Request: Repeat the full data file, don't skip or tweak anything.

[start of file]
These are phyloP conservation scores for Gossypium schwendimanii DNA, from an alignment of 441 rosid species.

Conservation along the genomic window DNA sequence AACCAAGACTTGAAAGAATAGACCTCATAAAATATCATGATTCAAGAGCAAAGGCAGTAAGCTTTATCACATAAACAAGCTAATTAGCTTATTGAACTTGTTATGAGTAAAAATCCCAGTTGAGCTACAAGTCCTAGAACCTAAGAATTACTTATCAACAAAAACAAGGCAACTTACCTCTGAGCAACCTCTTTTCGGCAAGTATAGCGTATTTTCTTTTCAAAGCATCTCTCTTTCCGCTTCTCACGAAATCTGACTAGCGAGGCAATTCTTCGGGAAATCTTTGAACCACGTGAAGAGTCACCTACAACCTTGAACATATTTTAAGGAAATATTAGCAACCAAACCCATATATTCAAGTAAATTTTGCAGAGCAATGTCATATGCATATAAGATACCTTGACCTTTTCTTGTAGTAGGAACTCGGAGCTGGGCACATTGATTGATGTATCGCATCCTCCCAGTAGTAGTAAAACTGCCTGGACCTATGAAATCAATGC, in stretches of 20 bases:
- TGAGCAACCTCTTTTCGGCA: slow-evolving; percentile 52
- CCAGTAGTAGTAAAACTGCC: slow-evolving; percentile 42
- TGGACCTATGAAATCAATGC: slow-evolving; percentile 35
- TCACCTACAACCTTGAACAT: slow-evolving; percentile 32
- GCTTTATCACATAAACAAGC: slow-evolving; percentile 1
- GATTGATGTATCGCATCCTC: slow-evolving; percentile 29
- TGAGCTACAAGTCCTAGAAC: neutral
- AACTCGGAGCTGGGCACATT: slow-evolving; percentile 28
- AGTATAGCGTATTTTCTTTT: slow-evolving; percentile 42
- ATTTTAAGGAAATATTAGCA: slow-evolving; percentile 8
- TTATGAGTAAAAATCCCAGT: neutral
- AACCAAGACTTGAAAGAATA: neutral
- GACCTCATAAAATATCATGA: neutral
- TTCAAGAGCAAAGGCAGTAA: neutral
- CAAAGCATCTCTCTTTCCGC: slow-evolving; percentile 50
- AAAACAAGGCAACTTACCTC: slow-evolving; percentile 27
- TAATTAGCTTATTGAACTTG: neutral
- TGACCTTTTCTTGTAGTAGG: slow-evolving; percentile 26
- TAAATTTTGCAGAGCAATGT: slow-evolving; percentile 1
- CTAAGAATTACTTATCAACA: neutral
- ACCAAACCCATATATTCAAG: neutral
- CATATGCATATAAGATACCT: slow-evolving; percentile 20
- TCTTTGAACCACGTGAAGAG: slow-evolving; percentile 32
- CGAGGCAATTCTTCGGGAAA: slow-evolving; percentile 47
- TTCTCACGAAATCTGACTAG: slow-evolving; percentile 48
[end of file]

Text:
These are phyloP conservation scores for Gossypium schwendimanii DNA, from an alignment of 441 rosid species.

Conservation along the genomic window DNA sequence AACCAAGACTTGAAAGAATAGACCTCATAAAATATCATGATTCAAGAGCAAAGGCAGTAAGCTTTATCACATAAACAAGCTAATTAGCTTATTGAACTTGTTATGAGTAAAAATCCCAGTTGAGCTACAAGTCCTAGAACCTAAGAATTACTTATCAACAAAAACAAGGCAACTTACCTCTGAGCAACCTCTTTTCGGCAAGTATAGCGTATTTTCTTTTCAAAGCATCTCTCTTTCCGCTTCTCACGAAATCTGACTAGCGAGGCAATTCTTCGGGAAATCTTTGAACCACGTGAAGAGTCACCTACAACCTTGAACATATTTTAAGGAAATATTAGCAACCAAACCCATATATTCAAGTAAATTTTGCAGAGCAATGTCATATGCATATAAGATACCTTGACCTTTTCTTGTAGTAGGAACTCGGAGCTGGGCACATTGATTGATGTATCGCATCCTCCCAGTAGTAGTAAAACTGCCTGGACCTATGAAATCAATGC, in stretches of 20 bases:
- TGAGCAACCTCTTTTCGGCA: slow-evolving; percentile 52
- CCAGTAGTAGTAAAACTGCC: slow-evolving; percentile 42
- TGGACCTATGAAATCAATGC: slow-evolving; percentile 35
- TCACCTACAACCTTGAACAT: slow-evolving; percentile 32
- GCTTTATCACATAAACAAGC: slow-evolving; percentile 1
- GATTGATGTATCGCATCCTC: slow-evolving; percentile 29
- TGAGCTACAAGTCCTAGAAC: neutral
- AACTCGGAGCTGGGCACATT: slow-evolving; percentile 28
- AGTATAGCGTATTTTCTTTT: slow-evolving; percentile 42
- ATTTTAAGGAAATATTAGCA: slow-evolving; percentile 8
- TTATGAGTAAAAATCCCAGT: neutral
- AACCAAGACTTGAAAGAATA: neutral
- GACCTCATAAAATATCATGA: neutral
- TTCAAGAGCAAAGGCAGTAA: neutral
- CAAAGCATCTCTCTTTCCGC: slow-evolving; percentile 50
- AAAACAAGGCAACTTACCTC: slow-evolving; percentile 27
- TAATTAGCTTATTGAACTTG: neutral
- TGACCTTTTCTTGTAGTAGG: slow-evolving; percentile 26
- TAAATTTTGCAGAGCAATGT: slow-evolving; percentile 1
- CTAAGAATTACTTATCAACA: neutral
- ACCAAACCCATATATTCAAG: neutral
- CATATGCATATAAGATACCT: slow-evolving; percentile 20
- TCTTTGAACCACGTGAAGAG: slow-evolving; percentile 32
- CGAGGCAATTCTTCGGGAAA: slow-evolving; percentile 47
- TTCTCACGAAATCTGACTAG: slow-evolving; percentile 48